That argument, however, he said, was never made by the people, but by governments, never by the powerless but by the powerful. "Let us put this argument, once and for all, to the only test that matters: Let every people choose freely. Would they want to know more or know less? To be heard or be silenced? To stand up or kneel down."
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Freedom of speech was a right to be fought for, not a blessing to be wished for, he said. Also, it was the essential vehicle for the exchange of ideas between nations and cultures, without which there could be no true understanding or lasting cooperation.
ROBERT GILES, Senior Vice-President, The Freedom Forum, and Executive Director, Media Studies Center, in his introductory remarks, said the grim accounts of danger facing journalists reporting on volatile events from distant places "reminds us of the continuing vigilance required to advance the ideals embodied in World Press Freedom Day". The Forum, in carrying forward its mission as an international, non-partisan foundation devoted to a free press and free spirit for all people everywhere, sponsored initiatives to help journalists sustain the ideals and realities of a free press around the world. "We would like to think that everyday is World Press Freedom Day." The reality was, however, different. The lists of journalists who had been jailed, beaten and killed was a sobering reminder that today's news reports depended on the courage of reporters and photographers who worked under the threat of violence and intimidation.
He said that at noon on Wednesday at the Freedom Forum's "Newseum" in Arlington, Virginia, United States, Press Freedom Day was being marked with a ceremony to rededicate the Journalist's Memorial. Twenty-nine new names were being added to a memorial bearing 1,150 other names of journalist who died covering the news. Adding new names enabled "us to bring to the attention of the world the plight of journalists in many countries who are willing to inform us at the greatest risks". In the United States, freedoms of press, speech and assembly were well established. "We are emboldened to reach out to the people of other countries who are fighting repression or who are nurturing fragile democracies. We are inspired by their resolve and desirous of assisting them in their task."
STEPHEN ROSENFELD, Deputy Editorial Page Editor and columnist, The Washington Post, delivering the keynote address, said during the cold war many journalists were enlisted by either side in the struggle. Large stakes, such as war and peace and validity of political systems, pervaded the times. Journalists were both observers and participants in the battle. Being on the right side was what counted. The cold war was now over and the new story was globalization, interdependence and peace -- those preoccupations put the United Nations right in the middle of things.
He said the story was not just about globalization as life and growth but about war and fear, the predatory aspects of the process. Journalists did not see just the debris of wars, they were also the debris, evidenced in colleagues everywhere who had died. In Kosovo, the war of guns had been supplemented by a war of words. Slobodan Milosevic, the President of Yugoslavia, used propaganda to mobilize people behind his ambitious and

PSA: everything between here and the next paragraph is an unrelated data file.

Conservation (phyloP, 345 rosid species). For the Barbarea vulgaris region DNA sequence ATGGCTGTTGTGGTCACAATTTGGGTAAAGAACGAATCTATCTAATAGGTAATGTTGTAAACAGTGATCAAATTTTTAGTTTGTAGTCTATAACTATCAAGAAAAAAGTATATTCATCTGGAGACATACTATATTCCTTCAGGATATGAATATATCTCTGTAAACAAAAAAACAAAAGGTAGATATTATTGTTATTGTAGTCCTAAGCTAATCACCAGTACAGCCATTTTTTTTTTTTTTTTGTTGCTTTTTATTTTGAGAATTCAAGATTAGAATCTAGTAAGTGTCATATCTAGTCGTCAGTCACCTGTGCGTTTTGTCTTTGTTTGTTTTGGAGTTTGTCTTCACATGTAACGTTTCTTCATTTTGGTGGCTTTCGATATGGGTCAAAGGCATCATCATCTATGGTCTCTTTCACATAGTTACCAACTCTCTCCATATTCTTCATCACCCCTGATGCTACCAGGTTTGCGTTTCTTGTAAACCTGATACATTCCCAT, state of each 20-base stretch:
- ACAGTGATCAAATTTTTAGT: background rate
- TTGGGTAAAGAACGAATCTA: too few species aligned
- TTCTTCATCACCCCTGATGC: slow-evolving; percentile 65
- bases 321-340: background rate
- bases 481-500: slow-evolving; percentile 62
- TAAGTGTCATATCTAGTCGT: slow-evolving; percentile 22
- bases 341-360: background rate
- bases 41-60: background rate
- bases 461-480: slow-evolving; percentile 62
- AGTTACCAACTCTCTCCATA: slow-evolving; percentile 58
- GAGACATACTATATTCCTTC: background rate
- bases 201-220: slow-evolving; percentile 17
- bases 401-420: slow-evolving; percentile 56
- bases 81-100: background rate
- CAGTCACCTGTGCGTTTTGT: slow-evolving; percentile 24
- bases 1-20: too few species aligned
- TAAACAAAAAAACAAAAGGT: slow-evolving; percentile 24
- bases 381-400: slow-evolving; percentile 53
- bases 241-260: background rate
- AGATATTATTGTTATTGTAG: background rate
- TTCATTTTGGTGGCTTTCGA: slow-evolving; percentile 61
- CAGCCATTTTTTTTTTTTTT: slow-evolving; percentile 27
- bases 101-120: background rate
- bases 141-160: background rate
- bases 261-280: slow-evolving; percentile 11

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malicious political agendas. His countercharge was that the United States started a propaganda war to satanize the Serbs years ago. That did not just mean that the United States Government had used its official instruments of communication to serve a political agenda, which was true. Perhaps Mr. Milosevic also meant that the Western media had been recruited for counter-Serb news -- in other words, they were paid to lie. Ongoing coverage by the United States of Kosovo was good. Journalists were paid to tell the truth.
He said the earlier story of Serb bloodletting in Bosnia had been told. The war policies of William Clinton, President of the United States, was the other news story which was now being told. The media had the balance not to run with the current unproven suggestion that Muslims in Bosnia, including Albanians, had killed their own people. In the end, however, it came down to a cultural gap. Very few Americans were familiar with the cultural identity politics practised in Yugoslavia. His own personal exposure had led him to the conclusion that in addressing an international event, the American press tended to take years to move from glibness to understanding.
He wished that in the aftermath of the cold war there had been greater thought on how "our allies of two World Wars", the Serbs, were now turning into foes. The prevailing media tone was not respectful to Serbs and the Serbian American community had not provided the calibre of spokespersons to speak on their behalf. The bombing of Serbian media houses did not bode well for future coverage. The free press doctrine had been structured for peaceful times and did not translate well into the turbulent international times.
Moderating the panel, DALJIT DHALIWAL, Anchor, World News for Public Television, said ever since the United Nations established World Press Freedom Day, many prominent ideas had been put forward on why it was important to have a free press. She then introduced the panellists.